Author announcement: Exclusive extract from Margaret Atwood’s new novel in Arc 1.1

3 Feb

“Zeb was lost. He sat down under a tree.”

“Bearlift”, new fiction by Margaret Atwood, appears in the first edition of Arc,  available in late February 2012. It’s an eerie exploration of the near future, drawn from her new novel, Maddaddam, the third book in the triptych that began with Oryx and Crake. And we do mean new: our extract from Maddaddam is hot off Atwood’s printer: the finished novel won’t be out until 2013.

So what can we say about the Booker and Clarke award-winner’s eagerly anticipated book?

Well, it plays with notions of myth and story – the transformation of “the world as it is” into a world we poor bare forked humans imagine we control. It is very funny – though the reader runs a perennial risk, in this deadly/pretty landscape, of having their laughter freeze in their throat. And it concerns the mis-spent youth of Zeb, whom we first met among the Gods’ Gardeners in The Year of the Flood —where it was rumoured among the awe-struck youngsters that he had once flown for Bearlift, and had eaten both a bear and his co-pilot.   

“The tree was in a big open space, wide and flat, like the beach except there was no sand and no sea, only some chilly pools and a lot of moss. All around but quite far away there were mountains.
“Mountains are very large and high rocks. No, those are not mountains, those are buildings, way over there. Buildings fall down, and then they make a crash. A crash is a big noise and sharp pieces coming off, and those can hurt you. That is why you must not go into any buildings. No, that is not a building, it is a house.

“Yes, mountains fall down too but they do it very slowly. No, the mountains did not fall down on Zeb.”

Margaret Atwood has found time – amidst her writing, criticism and environmental activism – to be a tremendous friend to Arc, spreading the word about our venture on-line and in person for months now. Her aim, she says, is to aid the development of outlets and markets for science fiction authors, and to see the form grow into new forms and address new audiences.

This is an aim we share. Science fiction is about change, and its mercurial adaptation to new ideas and new circumstances will always give its more unwary fans conniptions. Atwood herself felt “science fiction” was an inaccurate label for her own SF writing, and received a forklift-load of grief for her chutzpah.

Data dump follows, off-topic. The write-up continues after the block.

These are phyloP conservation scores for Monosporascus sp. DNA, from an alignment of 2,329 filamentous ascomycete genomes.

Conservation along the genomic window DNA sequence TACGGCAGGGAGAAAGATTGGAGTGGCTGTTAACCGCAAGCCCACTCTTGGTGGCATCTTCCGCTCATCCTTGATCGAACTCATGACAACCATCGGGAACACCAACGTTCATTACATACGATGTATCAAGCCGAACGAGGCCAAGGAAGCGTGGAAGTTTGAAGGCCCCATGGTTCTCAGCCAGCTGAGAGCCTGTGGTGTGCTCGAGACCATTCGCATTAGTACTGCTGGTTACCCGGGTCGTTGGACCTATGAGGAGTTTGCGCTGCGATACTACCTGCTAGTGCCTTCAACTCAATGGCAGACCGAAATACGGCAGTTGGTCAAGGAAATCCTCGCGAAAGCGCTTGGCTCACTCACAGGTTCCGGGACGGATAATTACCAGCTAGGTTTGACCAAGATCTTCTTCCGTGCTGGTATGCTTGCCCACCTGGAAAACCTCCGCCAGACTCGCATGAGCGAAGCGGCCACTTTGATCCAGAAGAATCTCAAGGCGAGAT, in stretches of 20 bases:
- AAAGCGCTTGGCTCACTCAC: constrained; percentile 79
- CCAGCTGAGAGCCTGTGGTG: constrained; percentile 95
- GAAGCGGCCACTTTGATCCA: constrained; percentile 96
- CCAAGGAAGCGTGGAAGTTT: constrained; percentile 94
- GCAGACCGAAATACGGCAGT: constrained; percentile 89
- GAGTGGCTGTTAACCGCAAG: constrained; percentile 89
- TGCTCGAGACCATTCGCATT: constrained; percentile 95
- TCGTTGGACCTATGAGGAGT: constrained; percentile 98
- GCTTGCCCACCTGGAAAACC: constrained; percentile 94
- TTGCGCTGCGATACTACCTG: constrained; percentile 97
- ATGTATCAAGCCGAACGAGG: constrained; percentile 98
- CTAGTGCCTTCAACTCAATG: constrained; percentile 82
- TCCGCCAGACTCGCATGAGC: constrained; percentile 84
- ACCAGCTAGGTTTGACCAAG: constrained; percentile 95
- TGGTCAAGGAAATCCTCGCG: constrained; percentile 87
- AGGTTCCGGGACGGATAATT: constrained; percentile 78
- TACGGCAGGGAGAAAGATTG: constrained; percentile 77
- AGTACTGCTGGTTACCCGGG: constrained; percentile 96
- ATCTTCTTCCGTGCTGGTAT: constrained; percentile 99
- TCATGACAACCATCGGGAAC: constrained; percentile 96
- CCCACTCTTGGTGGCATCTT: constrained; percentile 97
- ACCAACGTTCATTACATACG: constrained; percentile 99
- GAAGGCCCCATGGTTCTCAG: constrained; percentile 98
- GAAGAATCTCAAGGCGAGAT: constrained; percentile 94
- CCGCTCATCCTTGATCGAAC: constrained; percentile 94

We can argue labels till the cows come home (cows, or whatever succeeds cows). But if anything, Bearlift proves Atwood’s point: it’s not trying to “reinvent” the genre, or genres; nor is it ignoring, circumventing or celebrating it. It’s not a self-reflexive exercise in genre. It’s interested in the future – of things, people and feelings. Atwood’s 40-year career reminds us that good writers, whatever their affiliations, are always bigger than the genre they work in.

“So Zeb looked at the mountains that were all around him but quite far away, and he thought: How will I get through these mountains? They are so large and high. He did not know the way out.

“Well, he needed to get through them because the people were on the other side. He didn’t want to be all alone. Nobody wants to be all alone, do they?

“No, they were not people like you. They had extra skins – they had clothes on.

“Yes. More like me. Only thicker clothes, because it was colder there.

“So Zeb looked at the mountains and the pools and the moss all around, and he thought: What will I eat?  And then he thought: Those mountains have a lot of bears living in them.

“A bear is a large furry animal with a lot of sharp teeth. No, bigger than a bobkitten. Bigger than a wolvog. This big.

“It speaks with a growl. It gets very hungry. It tears things apart.”

Find out what happens next in Arc 1.1, available in late February.

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